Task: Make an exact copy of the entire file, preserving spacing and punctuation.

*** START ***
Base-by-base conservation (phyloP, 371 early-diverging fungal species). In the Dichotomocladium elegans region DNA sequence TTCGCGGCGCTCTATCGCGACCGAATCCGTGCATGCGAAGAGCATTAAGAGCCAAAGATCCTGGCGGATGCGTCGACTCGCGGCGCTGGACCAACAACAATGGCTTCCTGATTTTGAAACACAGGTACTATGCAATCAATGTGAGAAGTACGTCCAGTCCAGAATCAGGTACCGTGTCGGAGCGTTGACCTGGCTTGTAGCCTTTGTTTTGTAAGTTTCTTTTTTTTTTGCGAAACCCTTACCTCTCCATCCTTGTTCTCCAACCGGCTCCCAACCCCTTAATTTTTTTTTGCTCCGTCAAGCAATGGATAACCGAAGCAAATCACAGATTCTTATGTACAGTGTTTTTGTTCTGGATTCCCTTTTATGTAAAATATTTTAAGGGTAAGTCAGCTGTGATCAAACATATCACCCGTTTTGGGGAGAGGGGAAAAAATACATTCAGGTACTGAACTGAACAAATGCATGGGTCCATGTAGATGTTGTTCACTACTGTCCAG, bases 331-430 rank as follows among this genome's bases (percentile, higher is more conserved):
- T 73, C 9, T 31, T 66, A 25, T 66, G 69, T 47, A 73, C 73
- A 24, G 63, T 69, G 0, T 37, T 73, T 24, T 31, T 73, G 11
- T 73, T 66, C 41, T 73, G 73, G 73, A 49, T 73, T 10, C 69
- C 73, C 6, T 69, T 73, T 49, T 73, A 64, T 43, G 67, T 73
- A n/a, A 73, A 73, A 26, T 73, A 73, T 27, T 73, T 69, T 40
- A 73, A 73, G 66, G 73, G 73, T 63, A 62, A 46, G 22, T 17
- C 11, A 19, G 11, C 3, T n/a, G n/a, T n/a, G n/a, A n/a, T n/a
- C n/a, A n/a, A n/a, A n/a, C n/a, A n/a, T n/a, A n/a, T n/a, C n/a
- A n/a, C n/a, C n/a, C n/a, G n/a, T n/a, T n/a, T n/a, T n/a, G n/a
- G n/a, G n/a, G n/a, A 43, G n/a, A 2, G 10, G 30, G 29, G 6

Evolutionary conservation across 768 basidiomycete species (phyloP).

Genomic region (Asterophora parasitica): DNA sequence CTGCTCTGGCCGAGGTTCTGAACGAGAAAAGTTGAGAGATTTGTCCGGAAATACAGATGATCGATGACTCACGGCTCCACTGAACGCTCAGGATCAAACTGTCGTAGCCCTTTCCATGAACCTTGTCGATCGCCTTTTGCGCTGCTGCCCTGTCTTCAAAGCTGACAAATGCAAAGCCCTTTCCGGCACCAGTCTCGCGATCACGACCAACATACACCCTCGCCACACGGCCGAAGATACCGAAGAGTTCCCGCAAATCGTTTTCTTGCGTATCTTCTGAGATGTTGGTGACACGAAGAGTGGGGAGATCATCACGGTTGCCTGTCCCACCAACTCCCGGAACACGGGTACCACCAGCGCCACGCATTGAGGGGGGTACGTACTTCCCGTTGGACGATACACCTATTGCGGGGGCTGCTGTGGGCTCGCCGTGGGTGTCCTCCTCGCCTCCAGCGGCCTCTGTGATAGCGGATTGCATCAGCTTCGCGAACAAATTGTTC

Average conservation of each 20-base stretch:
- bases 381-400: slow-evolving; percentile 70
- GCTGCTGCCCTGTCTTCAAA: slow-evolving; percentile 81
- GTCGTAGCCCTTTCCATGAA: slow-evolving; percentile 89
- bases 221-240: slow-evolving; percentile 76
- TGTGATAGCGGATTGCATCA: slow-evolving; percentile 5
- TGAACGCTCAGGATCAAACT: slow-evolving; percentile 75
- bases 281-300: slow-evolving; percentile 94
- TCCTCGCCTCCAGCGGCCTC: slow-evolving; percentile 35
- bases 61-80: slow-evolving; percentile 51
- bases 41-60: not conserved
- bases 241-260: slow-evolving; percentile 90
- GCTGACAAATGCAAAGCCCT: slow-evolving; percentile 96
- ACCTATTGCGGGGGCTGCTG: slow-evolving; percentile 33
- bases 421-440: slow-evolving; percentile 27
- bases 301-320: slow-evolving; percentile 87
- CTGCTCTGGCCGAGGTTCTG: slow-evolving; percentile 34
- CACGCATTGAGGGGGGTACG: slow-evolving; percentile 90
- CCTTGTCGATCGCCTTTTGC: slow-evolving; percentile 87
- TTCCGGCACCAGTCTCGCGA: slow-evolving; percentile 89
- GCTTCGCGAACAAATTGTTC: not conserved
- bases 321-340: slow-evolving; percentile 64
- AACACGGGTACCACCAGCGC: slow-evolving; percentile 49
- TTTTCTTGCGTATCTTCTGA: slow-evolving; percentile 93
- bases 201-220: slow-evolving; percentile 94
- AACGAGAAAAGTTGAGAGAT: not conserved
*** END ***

Base-by-base conservation (phyloP, 371 early-diverging fungal species). In the Dichotomocladium elegans region DNA sequence TTCGCGGCGCTCTATCGCGACCGAATCCGTGCATGCGAAGAGCATTAAGAGCCAAAGATCCTGGCGGATGCGTCGACTCGCGGCGCTGGACCAACAACAATGGCTTCCTGATTTTGAAACACAGGTACTATGCAATCAATGTGAGAAGTACGTCCAGTCCAGAATCAGGTACCGTGTCGGAGCGTTGACCTGGCTTGTAGCCTTTGTTTTGTAAGTTTCTTTTTTTTTTGCGAAACCCTTACCTCTCCATCCTTGTTCTCCAACCGGCTCCCAACCCCTTAATTTTTTTTTGCTCCGTCAAGCAATGGATAACCGAAGCAAATCACAGATTCTTATGTACAGTGTTTTTGTTCTGGATTCCCTTTTATGTAAAATATTTTAAGGGTAAGTCAGCTGTGATCAAACATATCACCCGTTTTGGGGAGAGGGGAAAAAATACATTCAGGTACTGAACTGAACAAATGCATGGGTCCATGTAGATGTTGTTCACTACTGTCCAG, bases 331-430 rank as follows among this genome's bases (percentile, higher is more conserved):
- T 73, C 9, T 31, T 66, A 25, T 66, G 69, T 47, A 73, C 73
- A 24, G 63, T 69, G 0, T 37, T 73, T 24, T 31, T 73, G 11
- T 73, T 66, C 41, T 73, G 73, G 73, A 49, T 73, T 10, C 69
- C 73, C 6, T 69, T 73, T 49, T 73, A 64, T 43, G 67, T 73
- A n/a, A 73, A 73, A 26, T 73, A 73, T 27, T 73, T 69, T 40
- A 73, A 73, G 66, G 73, G 73, T 63, A 62, A 46, G 22, T 17
- C 11, A 19, G 11, C 3, T n/a, G n/a, T n/a, G n/a, A n/a, T n/a
- C n/a, A n/a, A n/a, A n/a, C n/a, A n/a, T n/a, A n/a, T n/a, C n/a
- A n/a, C n/a, C n/a, C n/a, G n/a, T n/a, T n/a, T n/a, T n/a, G n/a
- G n/a, G n/a, G n/a, A 43, G n/a, A 2, G 10, G 30, G 29, G 6

Evolutionary conservation across 768 basidiomycete species (phyloP).

Genomic region (Asterophora parasitica): DNA sequence CTGCTCTGGCCGAGGTTCTGAACGAGAAAAGTTGAGAGATTTGTCCGGAAATACAGATGATCGATGACTCACGGCTCCACTGAACGCTCAGGATCAAACTGTCGTAGCCCTTTCCATGAACCTTGTCGATCGCCTTTTGCGCTGCTGCCCTGTCTTCAAAGCTGACAAATGCAAAGCCCTTTCCGGCACCAGTCTCGCGATCACGACCAACATACACCCTCGCCACACGGCCGAAGATACCGAAGAGTTCCCGCAAATCGTTTTCTTGCGTATCTTCTGAGATGTTGGTGACACGAAGAGTGGGGAGATCATCACGGTTGCCTGTCCCACCAACTCCCGGAACACGGGTACCACCAGCGCCACGCATTGAGGGGGGTACGTACTTCCCGTTGGACGATACACCTATTGCGGGGGCTGCTGTGGGCTCGCCGTGGGTGTCCTCCTCGCCTCCAGCGGCCTCTGTGATAGCGGATTGCATCAGCTTCGCGAACAAATTGTTC

Average conservation of each 20-base stretch:
- bases 381-400: slow-evolving; percentile 70
- GCTGCTGCCCTGTCTTCAAA: slow-evolving; percentile 81
- GTCGTAGCCCTTTCCATGAA: slow-evolving; percentile 89
- bases 221-240: slow-evolving; percentile 76
- TGTGATAGCGGATTGCATCA: slow-evolving; percentile 5
- TGAACGCTCAGGATCAAACT: slow-evolving; percentile 75
- bases 281-300: slow-evolving; percentile 94
- TCCTCGCCTCCAGCGGCCTC: slow-evolving; percentile 35
- bases 61-80: slow-evolving; percentile 51
- bases 41-60: not conserved
- bases 241-260: slow-evolving; percentile 90
- GCTGACAAATGCAAAGCCCT: slow-evolving; percentile 96
- ACCTATTGCGGGGGCTGCTG: slow-evolving; percentile 33
- bases 421-440: slow-evolving; percentile 27
- bases 301-320: slow-evolving; percentile 87
- CTGCTCTGGCCGAGGTTCTG: slow-evolving; percentile 34
- CACGCATTGAGGGGGGTACG: slow-evolving; percentile 90
- CCTTGTCGATCGCCTTTTGC: slow-evolving; percentile 87
- TTCCGGCACCAGTCTCGCGA: slow-evolving; percentile 89
- GCTTCGCGAACAAATTGTTC: not conserved
- bases 321-340: slow-evolving; percentile 64
- AACACGGGTACCACCAGCGC: slow-evolving; percentile 49
- TTTTCTTGCGTATCTTCTGA: slow-evolving; percentile 93
- bases 201-220: slow-evolving; percentile 94
- AACGAGAAAAGTTGAGAGAT: not conserved